in Garmisch, really did slide away for an
ice skating show. I remember the dance
floor being cold before I went to sleep.
I liked my versions
of how your Dad broke his ankle on that trip
better than his.
Jerry, he's still
with me. Always will be.
l/r: Rob't G ""Bob" Dubos, Wm C. Seidel, Pa, Russ
Thomson, Wisc, Oliver F. "Rick" Justice, Kokomo, IN (My
buddy at Herzo, Room mate at R'westen), Carl Krick, Pa.
Rex "Duke" Patterson, Gowanda, NY - Picture, Winter
Not always wild parties, wholesome winter sports at
Garmish - Lake Eibsee
l/r: Robert G "Bob" Dubos, New Orleans, LA. What a fun
guy to be around. When he was "tipsey", which after one
beer he usually was, he could play the old upright piano
in the Herzo Hub snack bar and several of us could stand
around it and sing. Problem was, Bob knew only one song
- "Bill Bailey, won't you please come home" Russell
Thompson, Wisconsin. Russ made a trip with a group of us
to Garmish, winter of '49. We stayed in the Eibsee
hotel, packed couple cases Heinekins in snow on the
balcony and had a blast!!
Rex "Duke" Patterson, full blood Irquois, Gowanda, NY.
- super stong, when Bob could no longer navigaye under
his own power, Duke would drape him over a shoulder,
back to Herzo we go, MP at the gate would sort of smile
and look the other way.. Charlie Stone. Charlie was
pretty quiet, don't remember much about him.
Buddies - 114th Sig Svc Co
1949-50 Some of the finest ASAE was fortunate to have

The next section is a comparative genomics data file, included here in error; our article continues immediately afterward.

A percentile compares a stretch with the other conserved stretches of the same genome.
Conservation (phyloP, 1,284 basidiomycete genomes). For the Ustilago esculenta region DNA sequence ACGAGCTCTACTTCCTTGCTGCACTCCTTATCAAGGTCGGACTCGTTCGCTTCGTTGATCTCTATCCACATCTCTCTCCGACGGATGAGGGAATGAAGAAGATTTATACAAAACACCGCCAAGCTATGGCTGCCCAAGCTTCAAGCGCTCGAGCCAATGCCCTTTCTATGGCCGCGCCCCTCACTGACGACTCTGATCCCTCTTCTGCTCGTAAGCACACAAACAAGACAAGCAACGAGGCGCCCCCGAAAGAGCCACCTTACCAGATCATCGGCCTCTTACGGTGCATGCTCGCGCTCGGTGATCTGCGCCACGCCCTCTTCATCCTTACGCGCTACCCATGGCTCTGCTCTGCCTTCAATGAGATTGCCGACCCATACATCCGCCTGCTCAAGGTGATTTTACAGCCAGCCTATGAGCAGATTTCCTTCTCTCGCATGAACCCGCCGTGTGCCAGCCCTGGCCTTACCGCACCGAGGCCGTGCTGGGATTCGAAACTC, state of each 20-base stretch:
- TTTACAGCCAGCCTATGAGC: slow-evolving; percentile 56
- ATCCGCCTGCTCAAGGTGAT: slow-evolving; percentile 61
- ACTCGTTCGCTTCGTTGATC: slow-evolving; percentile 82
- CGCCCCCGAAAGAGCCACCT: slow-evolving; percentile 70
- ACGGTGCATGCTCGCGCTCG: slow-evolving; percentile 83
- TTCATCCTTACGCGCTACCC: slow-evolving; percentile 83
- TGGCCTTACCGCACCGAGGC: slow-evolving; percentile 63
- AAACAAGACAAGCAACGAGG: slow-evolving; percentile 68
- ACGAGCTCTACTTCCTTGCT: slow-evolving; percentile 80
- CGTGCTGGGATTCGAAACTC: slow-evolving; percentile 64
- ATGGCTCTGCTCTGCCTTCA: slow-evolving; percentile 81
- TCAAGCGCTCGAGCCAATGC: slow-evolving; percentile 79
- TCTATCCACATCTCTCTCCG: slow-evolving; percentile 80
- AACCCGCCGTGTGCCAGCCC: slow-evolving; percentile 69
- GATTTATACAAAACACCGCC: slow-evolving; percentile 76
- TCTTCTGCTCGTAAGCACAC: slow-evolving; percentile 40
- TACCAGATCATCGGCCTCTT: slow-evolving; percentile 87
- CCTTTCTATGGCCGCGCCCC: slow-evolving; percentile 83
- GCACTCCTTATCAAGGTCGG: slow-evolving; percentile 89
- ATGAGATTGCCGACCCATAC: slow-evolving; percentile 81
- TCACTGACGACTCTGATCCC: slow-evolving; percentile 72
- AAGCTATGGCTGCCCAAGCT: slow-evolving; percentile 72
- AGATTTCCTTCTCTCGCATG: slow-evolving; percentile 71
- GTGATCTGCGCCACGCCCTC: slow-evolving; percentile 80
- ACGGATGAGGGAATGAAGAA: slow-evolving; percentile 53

Rex "Duke" Patterson, Tonowanda NY. Full blood Irquois,
strong as a bull,
gentle and soft spoken as a puppy.
TR: Robert G "Bob" Dubos, NO, La., on Skiing vacation to
Ralph Furstenberg, from Calif, at Garmish.
Dale Lintner,from Pa. quiet Gentleman.
Ludwig Heilmier and ... Dale Lintner, Md and Pa, good
buddies, at Garmish.
Scnhappes, everybodys 'Hund' . Dawg, spoiled rotten, at
A straightarrow guy.. My buddy and roomie at Rothwesten.
Frederick "Rick: Justice, Kokomo, IN.
goes w/this equip, TSgt Hardeman and some of the first
ASA troops at R'westen. We went out on a field problem,
set up somewhere ENE of the Town of Fulda, Germany.
Apparently the goal of this event was to test Radio
Signal reception of certain targets further to the NE.
As we were listening a few days after setting up, a
Rusky Military radio o/s came on, calling his NCS -
obviously low level and w/a green horn operator. He did
not rec. an answer after a long period of calling. TSgt
Hardeman, big hearted, said - that poor kid is going to
ruin his arm - we better help him out. So, cranking up
the BC-610 (which was a no-no) for us, the good Sgt
slapped the leg mount J-38, answering the kid..
BAM..right back came the Rusky - man, as if he had
suddenly found his long lost pet dog... in just a minute
tho another fist came on the Rusky Freq.,, sent a
authentication challenge - course we could not
authenticate - tried several stalls,, QRM,, QRN,, QSA
2,, dead silence, the poor Rusky Operator probably
finished a promising USSR Army career diggin frozen "Kertaufels"
out of some Siberian snowbank.. if he lived that long..
Lynn, one of the original Det A 114th Sig Svc Co ASAers
at Rothwesten 1949. I was assigned to the Huff-Duff site
out on the old runway. This "unmilitary" photo, standing
atop Herkules Castle. Kassel City in background
hill between 601st AC&W Mess hall and Det A bldg at
l/r Cpl Hoyt, Cpl Stan Heil holding Bowser and Pfc
Bowser was a mostly boxer, belonged to the whole base
but liked ASA troops. Bowser liked beer too, would drink
it out of a saucer, placed on dance floor at EM club.
One day saucer got turned over - that started a routine
better then any floor show - Bowser would chase that
saucer all over the dance floor attempting to turn it up
right for more beer - did not matter to him who was on
dance floor, chairs, tables, dancers - all went flying
when Bowser was after another snoot full of beer. photo
late 49, early 50
that dang squirrel again!!
Cpl Shannon, Hoyts buddy, on hill above Fulda River,
almost straight east of 601st AC&W base at Rothwesten.
man, four of us tramped thru about 15 miles of forested
hills to get one squirrel..